Robots may not be able to smell your fear (yet), but they can sniff out your funky raw meat. A team of scientists led by Nanyang Technological University, Singapore (NTU Singapore) has invented an “artificial olfactory system” that “mimics the mammalian nose” to assess meat freshness. Yep: it’s a fake nose that can help you figure out if you really need to toss that four-day-old chicken breast.
A press release from NTU explains that the “e-nose” has two elements: a barcode that changes color after detecting the gases produced by decaying meat, and a barcode reader that uses AI to interpret the barcode. The first bar in the barcode contains a yellow dye that is weakly acidic. When exposed to bioamines, the nitrogen-containing compounds produced by decaying meat, the dye reacts and changes to a richer shade of blue. The colors continue to change as the meat decays further.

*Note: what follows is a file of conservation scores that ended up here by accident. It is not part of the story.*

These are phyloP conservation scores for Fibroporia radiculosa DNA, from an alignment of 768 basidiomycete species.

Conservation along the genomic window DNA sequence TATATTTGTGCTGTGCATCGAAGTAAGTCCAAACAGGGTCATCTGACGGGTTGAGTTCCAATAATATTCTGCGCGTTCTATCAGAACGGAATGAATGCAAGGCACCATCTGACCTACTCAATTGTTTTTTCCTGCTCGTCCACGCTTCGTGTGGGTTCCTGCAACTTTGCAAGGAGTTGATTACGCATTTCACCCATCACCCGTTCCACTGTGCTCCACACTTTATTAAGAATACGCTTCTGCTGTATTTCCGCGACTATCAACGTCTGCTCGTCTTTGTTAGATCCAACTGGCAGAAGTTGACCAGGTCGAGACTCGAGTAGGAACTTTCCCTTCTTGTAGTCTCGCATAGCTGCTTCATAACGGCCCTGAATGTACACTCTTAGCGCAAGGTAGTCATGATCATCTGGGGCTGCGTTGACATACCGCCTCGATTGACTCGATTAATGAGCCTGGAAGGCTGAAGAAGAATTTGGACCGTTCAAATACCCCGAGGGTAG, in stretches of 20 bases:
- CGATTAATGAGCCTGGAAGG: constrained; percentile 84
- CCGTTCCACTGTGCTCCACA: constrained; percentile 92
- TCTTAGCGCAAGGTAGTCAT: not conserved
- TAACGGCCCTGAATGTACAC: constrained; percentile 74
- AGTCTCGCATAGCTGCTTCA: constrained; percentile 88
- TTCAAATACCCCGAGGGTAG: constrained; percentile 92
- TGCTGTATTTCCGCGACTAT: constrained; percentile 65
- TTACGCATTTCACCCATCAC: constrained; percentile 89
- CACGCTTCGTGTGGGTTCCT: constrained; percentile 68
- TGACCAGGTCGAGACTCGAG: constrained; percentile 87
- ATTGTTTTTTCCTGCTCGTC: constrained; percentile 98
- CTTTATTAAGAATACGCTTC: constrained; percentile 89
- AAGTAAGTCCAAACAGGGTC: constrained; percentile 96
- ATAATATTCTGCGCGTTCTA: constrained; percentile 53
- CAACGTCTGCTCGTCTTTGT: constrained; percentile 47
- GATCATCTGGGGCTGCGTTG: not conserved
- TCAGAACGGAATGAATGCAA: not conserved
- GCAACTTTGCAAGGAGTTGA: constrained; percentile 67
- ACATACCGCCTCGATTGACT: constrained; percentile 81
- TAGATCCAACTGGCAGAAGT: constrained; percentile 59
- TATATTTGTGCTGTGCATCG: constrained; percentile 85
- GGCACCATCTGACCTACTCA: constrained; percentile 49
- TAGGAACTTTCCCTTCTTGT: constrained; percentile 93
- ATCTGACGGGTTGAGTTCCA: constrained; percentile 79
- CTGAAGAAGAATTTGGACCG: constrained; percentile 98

The e-nose is a very cool resource for home cooks who, like myself, are nauseated by even the slightest suggestion of meat spoilage. NTU explains that it could also help reduce food waste by serving as a more accurate read of meat freshness—presumably even better than a “best by” label. “These barcodes help consumers to save money by ensuring that they do not discard products that are still fit for consumption, which also helps the environment,” explained lead author Professor Chen Xiaodong in a press release. And, yeah, there’s an app for that: the scientists integrated it into a smartphone app that offers results in 30 seconds.
So, how reliable is this thing? The nose knows: the research team found that the AI algorithm predicted meat freshness 98.5% of the time. I like those odds better than my usual method of warily sniffing meat and trashing it if it looks at me the wrong way. Still, until this so-called NOSE is available in the U.S., I’ll be erring on the side of caution.